Pet Names Based on Egyptian Kings

Is your pet a little... special? Rather than tip toeing around, does it stomp about proudly like a king or queen? Here, you can find out about Egyptian royal names and their meanings! Maybe you’ll find the perfect name for your furry little friend? Cleopatra and Hatschepsut are some of the few female Pharaohs that have become well-known.

As these names are a little hard to pronounce, they are best for small animals or birds because they don’t have to understand and respond to their names. Or you could consider a shortened name or nickname, like Neffy, Hatsche or Hatschyyyy ;)

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NameMeaning
Antef "His father brought him"
Akhenaten "Living spirit of the Aten" (Egyptian sun god)
Hatshepsut "Foremost of Noble Ladies"
Hetep Happiness
Imhotep "The one who comes in peace"
Khafra "He appears like Ra" (Egyptian sun god)
Kuhfu "He protects me"; Builder of the Great Pyramid of Giza
Kleopatra "The goddess Cleopatra who is beloved of her father"
Nebka (meaning unclear)
Nefertiti "Beautiful are the Beauties of Aten, the Beautiful one has come"; Great Royal Wife of Pharaoh Akhenaten
Pen-Abw "Elephant"
Ramses "Ramesses, beloved of Amun"" (God of fertility)
Thutmosis "Born of Thoth" (God of the moon)
Tutankhamun "Living Image of Aten" (Egyptian sun god)
What is a Pharaoh?

Pharaoh is the word used for the monarchy/rulers that ruled over all of Ancient Egypt. The word comes from “per aa”, which means something like “big house”. This refers to the royal court or palace. The Pharaoh was seen as the link between humans and the gods, and they had “Horus names” because Horus was the the royal god. Some Pharaohs had animals in their Horus names, e.g. Tutankhamun and Ramses, the “strong bull”.

Pyramids Pyramids - Photo: sculpies/Shutterstock

The Pyramids

The Pyramids of Ancient Egypt were the tombs of Pharaohs. Although people only had simple tools like hammers, chisels, saws and axes, they managed to create true masterpieces under the direction of skilled builders. The most famous is the Cheops Pyramid in Giza (Cairo). It was built using over 2 million (!) blocks of stone and is 754 ft (230 m) long and 482 ft (147 m) high. There are different theories about how these heavy stones were brought to the site. Each weighed around 2.5 tons, as much as two small cars. We still don’t know today how they managed it.

Sphinx Sphinx - Photo: Abdoabdalla/Shutterstock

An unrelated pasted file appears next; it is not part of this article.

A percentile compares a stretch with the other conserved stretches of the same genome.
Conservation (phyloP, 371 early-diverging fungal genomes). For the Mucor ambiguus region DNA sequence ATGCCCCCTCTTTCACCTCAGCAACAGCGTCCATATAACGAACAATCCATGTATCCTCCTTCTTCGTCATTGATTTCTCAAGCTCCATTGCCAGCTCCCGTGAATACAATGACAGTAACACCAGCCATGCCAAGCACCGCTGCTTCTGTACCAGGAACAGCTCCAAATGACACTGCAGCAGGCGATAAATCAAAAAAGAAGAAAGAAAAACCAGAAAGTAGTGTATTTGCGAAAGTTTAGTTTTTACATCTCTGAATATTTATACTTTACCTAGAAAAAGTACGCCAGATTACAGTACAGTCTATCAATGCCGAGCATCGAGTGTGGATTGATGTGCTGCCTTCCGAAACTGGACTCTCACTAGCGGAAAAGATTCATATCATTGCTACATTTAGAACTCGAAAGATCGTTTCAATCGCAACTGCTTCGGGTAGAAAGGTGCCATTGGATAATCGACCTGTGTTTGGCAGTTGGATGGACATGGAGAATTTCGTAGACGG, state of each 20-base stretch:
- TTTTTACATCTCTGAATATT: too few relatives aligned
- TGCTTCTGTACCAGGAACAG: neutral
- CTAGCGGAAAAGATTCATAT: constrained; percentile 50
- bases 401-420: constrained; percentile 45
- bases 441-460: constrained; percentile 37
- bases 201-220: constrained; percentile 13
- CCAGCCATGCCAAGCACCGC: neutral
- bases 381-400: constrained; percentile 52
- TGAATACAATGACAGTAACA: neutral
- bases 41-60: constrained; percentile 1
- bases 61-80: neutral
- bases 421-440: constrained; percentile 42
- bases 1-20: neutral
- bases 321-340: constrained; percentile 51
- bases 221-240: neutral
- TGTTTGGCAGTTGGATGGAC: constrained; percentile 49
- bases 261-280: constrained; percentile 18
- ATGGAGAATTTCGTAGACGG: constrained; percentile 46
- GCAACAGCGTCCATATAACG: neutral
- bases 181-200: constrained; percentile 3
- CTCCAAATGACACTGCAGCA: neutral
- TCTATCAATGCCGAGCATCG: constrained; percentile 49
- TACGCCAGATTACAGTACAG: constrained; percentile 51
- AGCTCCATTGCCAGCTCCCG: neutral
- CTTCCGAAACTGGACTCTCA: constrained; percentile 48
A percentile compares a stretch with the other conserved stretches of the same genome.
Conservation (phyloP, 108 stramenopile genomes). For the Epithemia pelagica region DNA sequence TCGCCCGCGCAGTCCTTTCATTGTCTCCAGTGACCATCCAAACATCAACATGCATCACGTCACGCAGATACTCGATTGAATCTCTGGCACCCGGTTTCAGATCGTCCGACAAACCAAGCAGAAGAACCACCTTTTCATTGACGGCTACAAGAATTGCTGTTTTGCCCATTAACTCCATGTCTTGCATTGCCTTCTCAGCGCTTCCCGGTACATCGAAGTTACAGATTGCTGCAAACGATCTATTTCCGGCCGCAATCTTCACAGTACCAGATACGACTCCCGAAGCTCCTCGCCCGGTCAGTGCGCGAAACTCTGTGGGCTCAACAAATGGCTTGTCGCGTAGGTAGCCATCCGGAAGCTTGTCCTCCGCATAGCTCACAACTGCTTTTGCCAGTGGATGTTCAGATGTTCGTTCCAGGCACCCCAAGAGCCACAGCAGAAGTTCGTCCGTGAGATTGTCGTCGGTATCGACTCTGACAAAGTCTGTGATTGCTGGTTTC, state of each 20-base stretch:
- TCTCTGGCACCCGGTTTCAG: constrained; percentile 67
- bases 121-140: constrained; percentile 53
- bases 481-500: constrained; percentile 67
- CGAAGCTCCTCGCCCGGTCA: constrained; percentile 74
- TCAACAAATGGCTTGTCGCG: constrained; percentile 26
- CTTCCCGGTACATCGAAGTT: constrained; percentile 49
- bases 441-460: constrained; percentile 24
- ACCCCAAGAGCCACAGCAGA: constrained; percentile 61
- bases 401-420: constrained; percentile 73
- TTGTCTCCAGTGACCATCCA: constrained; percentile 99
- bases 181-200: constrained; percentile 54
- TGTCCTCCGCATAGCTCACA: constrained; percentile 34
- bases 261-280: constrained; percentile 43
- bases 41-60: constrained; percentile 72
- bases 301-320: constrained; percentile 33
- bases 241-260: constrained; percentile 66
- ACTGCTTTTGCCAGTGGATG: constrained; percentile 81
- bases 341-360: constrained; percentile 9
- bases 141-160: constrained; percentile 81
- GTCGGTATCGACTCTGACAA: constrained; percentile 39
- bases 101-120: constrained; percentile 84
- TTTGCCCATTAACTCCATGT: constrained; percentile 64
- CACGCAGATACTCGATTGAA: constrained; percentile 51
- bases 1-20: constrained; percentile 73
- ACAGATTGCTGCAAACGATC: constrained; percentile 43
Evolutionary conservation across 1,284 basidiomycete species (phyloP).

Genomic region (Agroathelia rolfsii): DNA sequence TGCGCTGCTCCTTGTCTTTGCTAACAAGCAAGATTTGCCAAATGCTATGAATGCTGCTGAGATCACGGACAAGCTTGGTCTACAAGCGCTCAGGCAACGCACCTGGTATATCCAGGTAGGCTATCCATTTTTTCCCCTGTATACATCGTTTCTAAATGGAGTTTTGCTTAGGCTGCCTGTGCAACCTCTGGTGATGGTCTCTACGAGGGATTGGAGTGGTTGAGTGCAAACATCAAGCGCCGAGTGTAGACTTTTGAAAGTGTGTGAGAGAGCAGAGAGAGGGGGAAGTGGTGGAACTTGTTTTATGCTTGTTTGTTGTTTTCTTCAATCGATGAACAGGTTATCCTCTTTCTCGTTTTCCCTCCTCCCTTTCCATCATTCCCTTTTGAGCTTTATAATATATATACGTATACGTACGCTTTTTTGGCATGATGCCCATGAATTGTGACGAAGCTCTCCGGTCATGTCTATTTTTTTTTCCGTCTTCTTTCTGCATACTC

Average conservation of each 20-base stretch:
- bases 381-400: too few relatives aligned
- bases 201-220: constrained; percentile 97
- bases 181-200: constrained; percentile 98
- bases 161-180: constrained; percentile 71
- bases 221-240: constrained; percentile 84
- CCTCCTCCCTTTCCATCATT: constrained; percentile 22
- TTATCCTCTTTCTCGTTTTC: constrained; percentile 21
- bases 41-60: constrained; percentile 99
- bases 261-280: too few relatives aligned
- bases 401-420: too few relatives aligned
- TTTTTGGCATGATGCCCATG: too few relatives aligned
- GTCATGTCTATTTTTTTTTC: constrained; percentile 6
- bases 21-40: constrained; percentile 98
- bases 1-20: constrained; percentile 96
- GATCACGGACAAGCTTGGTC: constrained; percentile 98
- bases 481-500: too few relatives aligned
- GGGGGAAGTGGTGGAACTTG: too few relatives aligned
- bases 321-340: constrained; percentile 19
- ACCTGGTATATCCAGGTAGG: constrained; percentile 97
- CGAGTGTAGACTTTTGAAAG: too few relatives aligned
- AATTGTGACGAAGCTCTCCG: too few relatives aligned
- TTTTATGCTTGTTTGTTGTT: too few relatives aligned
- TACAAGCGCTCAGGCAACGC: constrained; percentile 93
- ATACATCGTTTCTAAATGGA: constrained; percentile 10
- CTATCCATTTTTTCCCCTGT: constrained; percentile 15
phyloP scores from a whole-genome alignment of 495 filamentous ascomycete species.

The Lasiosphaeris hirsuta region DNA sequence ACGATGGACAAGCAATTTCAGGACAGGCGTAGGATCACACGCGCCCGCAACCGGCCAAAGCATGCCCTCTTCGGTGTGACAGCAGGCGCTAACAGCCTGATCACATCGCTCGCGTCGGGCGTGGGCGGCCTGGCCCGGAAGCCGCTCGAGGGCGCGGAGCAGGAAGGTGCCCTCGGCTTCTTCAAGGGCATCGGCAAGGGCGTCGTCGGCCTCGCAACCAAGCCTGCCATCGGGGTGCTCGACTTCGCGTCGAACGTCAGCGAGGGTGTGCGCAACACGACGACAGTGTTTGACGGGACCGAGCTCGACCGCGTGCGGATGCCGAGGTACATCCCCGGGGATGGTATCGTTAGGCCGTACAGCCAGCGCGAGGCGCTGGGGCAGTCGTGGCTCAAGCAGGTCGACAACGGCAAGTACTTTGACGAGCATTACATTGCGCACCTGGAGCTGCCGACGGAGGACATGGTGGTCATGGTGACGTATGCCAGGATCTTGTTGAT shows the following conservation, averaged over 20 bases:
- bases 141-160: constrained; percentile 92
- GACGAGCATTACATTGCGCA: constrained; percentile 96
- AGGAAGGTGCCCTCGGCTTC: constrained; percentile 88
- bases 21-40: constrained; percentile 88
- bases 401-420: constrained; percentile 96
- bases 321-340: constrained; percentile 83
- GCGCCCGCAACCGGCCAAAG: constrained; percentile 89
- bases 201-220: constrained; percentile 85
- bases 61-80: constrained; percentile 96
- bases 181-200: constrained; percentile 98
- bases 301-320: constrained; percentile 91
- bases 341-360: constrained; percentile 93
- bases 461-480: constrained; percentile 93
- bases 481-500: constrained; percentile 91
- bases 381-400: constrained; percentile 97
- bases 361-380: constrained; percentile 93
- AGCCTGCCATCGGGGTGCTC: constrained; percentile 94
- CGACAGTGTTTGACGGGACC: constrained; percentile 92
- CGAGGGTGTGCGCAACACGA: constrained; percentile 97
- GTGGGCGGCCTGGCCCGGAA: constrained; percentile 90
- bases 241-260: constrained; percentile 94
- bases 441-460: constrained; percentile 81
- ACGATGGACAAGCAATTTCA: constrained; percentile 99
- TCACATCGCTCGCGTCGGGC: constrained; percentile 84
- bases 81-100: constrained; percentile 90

The Sphinx and Other Animal Statues

The best-known Egyptian statue is the Sphinx. The term sphinx means “statue” in general but you can’t help but immediately think of the lying lion because the most famous sphinx is “The Great Sphinx of Giza”. It’s 214 ft (73.5 m) long and around 65.6 ft (20 m) high. There are plenty of other statues e.g. of rams, falcons and hawks. During the time of Ramses, many religious buildings were constructed with stone monkeys e.g. the temple in Abu Simbel and a stone column in the Egyptian city of Luxor. The stone monkeys, also called “sun monkeys”, praised the sun by holding their hands high, singing and dancing.

Pets

There were many animals in Ancient Egypt, like crocodiles, herons and cranes, ibises, hippos, frogs, lizards, fish, ducks, geese, gazelles and camels. Donkeys, camels, cows, sheep, goats, cats and dogs were kept by humans. People in Ancient Egypt were also very fascinated by horses. The Pharoah Ramses the Great had 460 horses, for instance.

When a Pet Died

The Ancient Egyptians had very close connections with their pets. According to the Greek storyteller Herodot, all family members would shave their eyebrows if their beloved family cat died. When a dog died, they removed all their bodily hair including the hair on their heads. But please don’t try that at home!

Nedjem the Cat and Abutiu the Dog

The first recorded pet names were Nedjem and Abutiu. Nedjem was a cat that lived around 1450 BC and belonged to Pharaoh Amenophis. You can see her at the foot of the Pharaoh in paintings. Abutiu was a dog that was embalmed and mummified after the death of an unknown Pharaoh.

Pet Names Based on Egyptian Kings Pet Names Based on Egyptian Kings - Illustration: PANGI/Shutterstock